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A Wildcard SSL certificate is an incredibly versatile tool for encrypting a website and an unlimited number of sub-domains. It provides myriad advantages in the form of its flexibility, cost-effectiveness and ease of management.
But how do wildcard certificates work? Here’s an explanation of how a Wildcard certificate works both in theory and in practice.
A Wildcard, at its heart, is just an SSL certificate that allows all the sub-domains at one level to be encrypted along with the main domain:
Typically, an SSL certificate is will only protect a single subdomain. For example, if your SSL certificate is for www.maindomain.com, then it won’t work for blog.maindomain.com.
With a Wildcard Certificate, all subdomains on your main domain can be secured. Here are some examples of sub-domains:
These are all examples of first-level sub-domains. They can all be secured with the same Wildcard. With no limit. A Wildcard can literally secure an infinite number of sub-domains on the same level.
These are examples of second-level sub-domains. You would need an additional Wildcard to encrypt the sub-domains on this level, along with one to encrypt at the first sub-domain level.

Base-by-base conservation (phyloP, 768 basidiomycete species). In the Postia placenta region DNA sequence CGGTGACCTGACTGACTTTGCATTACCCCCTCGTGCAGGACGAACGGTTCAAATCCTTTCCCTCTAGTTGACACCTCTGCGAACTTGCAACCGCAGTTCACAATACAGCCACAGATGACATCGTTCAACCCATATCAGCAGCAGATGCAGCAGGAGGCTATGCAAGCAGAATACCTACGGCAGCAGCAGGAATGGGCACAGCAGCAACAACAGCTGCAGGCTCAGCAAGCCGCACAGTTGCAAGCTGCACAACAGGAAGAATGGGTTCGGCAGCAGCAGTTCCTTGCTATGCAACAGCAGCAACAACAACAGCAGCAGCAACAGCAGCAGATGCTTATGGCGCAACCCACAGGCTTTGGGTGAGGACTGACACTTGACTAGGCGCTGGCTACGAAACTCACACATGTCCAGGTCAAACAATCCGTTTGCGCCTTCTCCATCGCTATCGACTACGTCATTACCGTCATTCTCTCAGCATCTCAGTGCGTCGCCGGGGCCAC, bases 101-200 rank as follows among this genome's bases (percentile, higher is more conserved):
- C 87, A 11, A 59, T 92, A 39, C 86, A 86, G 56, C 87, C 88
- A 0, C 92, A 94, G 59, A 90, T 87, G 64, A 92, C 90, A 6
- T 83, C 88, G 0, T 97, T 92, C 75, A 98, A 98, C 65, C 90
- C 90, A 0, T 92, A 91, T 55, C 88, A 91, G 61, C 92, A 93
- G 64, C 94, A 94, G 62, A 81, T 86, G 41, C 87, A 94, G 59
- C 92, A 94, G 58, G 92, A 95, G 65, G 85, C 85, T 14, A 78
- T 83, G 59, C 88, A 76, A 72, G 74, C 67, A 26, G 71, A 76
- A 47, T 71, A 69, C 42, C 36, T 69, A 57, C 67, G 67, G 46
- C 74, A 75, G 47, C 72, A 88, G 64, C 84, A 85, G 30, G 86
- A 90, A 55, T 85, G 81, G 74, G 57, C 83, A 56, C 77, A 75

From a technical standpoint, it comes down to the generation of the CSR. Comodo issues you an SSL certificate in which the common name is filled out as: *.yourdomain.com. It also includes a Subject Alternative Name (SAN) field that lists just your domain name, yourdomain.com.
The result is that the asterisk used at the designated sub-domain level allows the certificate to be used on any sub-domain that belongs to your domain. The SAN ensures that the certificate works without a sub-domain.
All you need to do is purchase a wildcard certificate, then generate a CSR with the wildcard character before your domain, like this: *.domain.com.
Save a bunch when you buy your wildcard certificate direct. Get a Comodo Wildcard Certificate for less than $80 per year.
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